Ana Mendieta - Creek

Ana Mendieta Exhibition Featured in Paris Review

Until relatively recently, the moving-image works have been characterized by curators and scholars as documentary, records of live activity or performance, rather than complete works in themselves. “Covered in Time and History,” curated by Lynn Lukkas and Howard Oransky, and the largest exhibition of Mendieta’s films to date, counters and expands this notion, tracing the conscious evolution of the artist’s films between 1971 and 1981. The results are striking.
Lorena Molina - Mozote

MFA 2015 Lorena Molina - Tu nombre entre nuestras lenguas

When trauma occurs, the act of telling stories becomes an important tool of both remembrance and resistance. Tu nombre entre nuestras Lenguas , conceived and performed by Salvadoran-born, Cincinnati-based artist Lorena Molina, will be a ceremony for their loss. By bearing witness to a history unknown to most, participants will contribute to a shared ritual that acknowledges the long history of the United States’ implication in the affairs of other nations, displacing families and directly contributing to the refugee crisis.
Nina O'Leary - Native Enough

MFA 2019 Nina O'Leary Publishes "Native Enough"

The image many people hold of Native Americans today can be attributed largely to Edward Curtis, a late nineteenth-century, early twentieth-century American photographer whose work often focused on Native subjects. Oftentimes his work was staged, as Curtis believed that Natives and their cultures were being slowly eradicated. He was able to persuade his subjects to wear full regalia (regardless of whether it was from their own tribe) and to hide markers of cultural adaptation. Native Enough aims to dispel the stereotypical image of Natives so heavily influenced by Curtis. With interview excerpts included alongside the present-day portraits of Native college students, this collection allows for discussion about identity anxiety, tribal issues, moments of pride, and the change students want to effect through their education. The combination of black-and-white portraits and interview excerpts provides a poignant look at the faces of Native students, proving that stereotypes fall short in the faces of Native diversity.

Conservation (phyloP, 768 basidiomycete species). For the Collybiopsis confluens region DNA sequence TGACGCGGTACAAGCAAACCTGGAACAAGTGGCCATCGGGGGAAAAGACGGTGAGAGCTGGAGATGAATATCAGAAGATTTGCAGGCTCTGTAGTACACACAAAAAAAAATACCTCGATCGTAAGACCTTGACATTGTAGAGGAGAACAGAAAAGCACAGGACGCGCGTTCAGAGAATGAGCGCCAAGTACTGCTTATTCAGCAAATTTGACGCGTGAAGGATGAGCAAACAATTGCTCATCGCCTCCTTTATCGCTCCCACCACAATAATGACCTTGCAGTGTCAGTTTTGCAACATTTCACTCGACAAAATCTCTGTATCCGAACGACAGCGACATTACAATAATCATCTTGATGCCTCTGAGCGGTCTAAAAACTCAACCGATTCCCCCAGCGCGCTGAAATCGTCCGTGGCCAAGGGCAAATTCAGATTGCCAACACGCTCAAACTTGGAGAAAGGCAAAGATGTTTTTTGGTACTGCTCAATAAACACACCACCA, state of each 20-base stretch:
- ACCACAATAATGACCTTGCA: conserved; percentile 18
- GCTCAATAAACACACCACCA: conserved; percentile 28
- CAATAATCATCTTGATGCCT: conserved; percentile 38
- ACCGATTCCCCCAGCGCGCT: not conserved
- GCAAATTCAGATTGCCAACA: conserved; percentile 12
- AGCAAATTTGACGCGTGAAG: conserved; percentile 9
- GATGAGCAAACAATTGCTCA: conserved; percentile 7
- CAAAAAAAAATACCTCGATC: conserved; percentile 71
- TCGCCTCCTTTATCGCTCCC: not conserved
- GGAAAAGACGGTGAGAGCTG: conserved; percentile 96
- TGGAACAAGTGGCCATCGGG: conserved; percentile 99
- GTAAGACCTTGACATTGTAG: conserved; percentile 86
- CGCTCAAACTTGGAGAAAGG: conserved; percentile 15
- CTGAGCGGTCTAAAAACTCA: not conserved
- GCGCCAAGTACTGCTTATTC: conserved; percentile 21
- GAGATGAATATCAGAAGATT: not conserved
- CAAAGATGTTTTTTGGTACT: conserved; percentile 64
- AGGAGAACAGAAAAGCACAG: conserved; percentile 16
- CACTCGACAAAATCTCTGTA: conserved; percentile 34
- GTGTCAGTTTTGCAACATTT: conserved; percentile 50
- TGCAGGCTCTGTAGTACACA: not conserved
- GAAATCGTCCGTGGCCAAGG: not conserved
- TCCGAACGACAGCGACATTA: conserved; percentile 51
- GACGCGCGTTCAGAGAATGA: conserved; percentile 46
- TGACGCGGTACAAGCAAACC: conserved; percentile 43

Daniel McCarthy Clifford

MFA 2018 Danny McCarthy Clifford part of HBO Exhibition

Last night, HBO debuted a pop-up exhibition at a New York gallery featuring original art, video, and performance pieces created by former inmates. "The O.G. Experience" is powerful stuff and a reminder that movements for social change and policy reform are most effective when they combine all sorts of activity, from legislative work to cultural artifacts. The makers of the film and the curators of the exhibit are explicitly interested in calling for criminal justice reform and ending the drug war. Their exhibit helps to humanize inmates, convey the experience of prison, and show possibilities for redemption.
Xavier Tavera

Alum & Term Assistant Professor Xavier Tavera Featured in City Pages

“I come with baggage. Prejudgments. We all do,” photographer Xavier Tavera says. “But talking to people, all those preconceptions get shattered.” Though photography is Tavera’s chosen medium, a knack for honest conversation—the kind that allows him and his subjects to better understand one another—is what makes his vivid, intimate portraits possible.
Chris Larson stands in a warehouse space next to his wife Kriss Zulkosky. There is a ladder, some lumber, and other construction materials in the space with them.

Associate Professor Chris Larson Opens "Second Shift Studio Space"

Second Shift is an artist-led effort to provide better resources to working artists and build communities of arts appreciators. Second Shift is a space for making, for gathering, for listening, and for experimenting. At the core of Second Shift’s philosophy is the belief that what artists need more than anything else is the time, space, and energy to develop their practice, outside of the constraints of financial influence. Despite how fundamental these needs are, they often go unmet through traditional residency and fellowship models. This difficulty is compounded by the noticeable disappearance of affordable studio space in the city. To address this, Second Shift will offer free, year-long studio residencies to four artists/makers/thinkers who identify as women or who are gender non-conforming.  Second Shift operates under the belief that helping one artist can help an entire community. When artists are provided the resources they need to fully engage their practice, they produce more relevant and challenging work, art that has the capacity to promote conversation, generosity, and engagement with the world around it.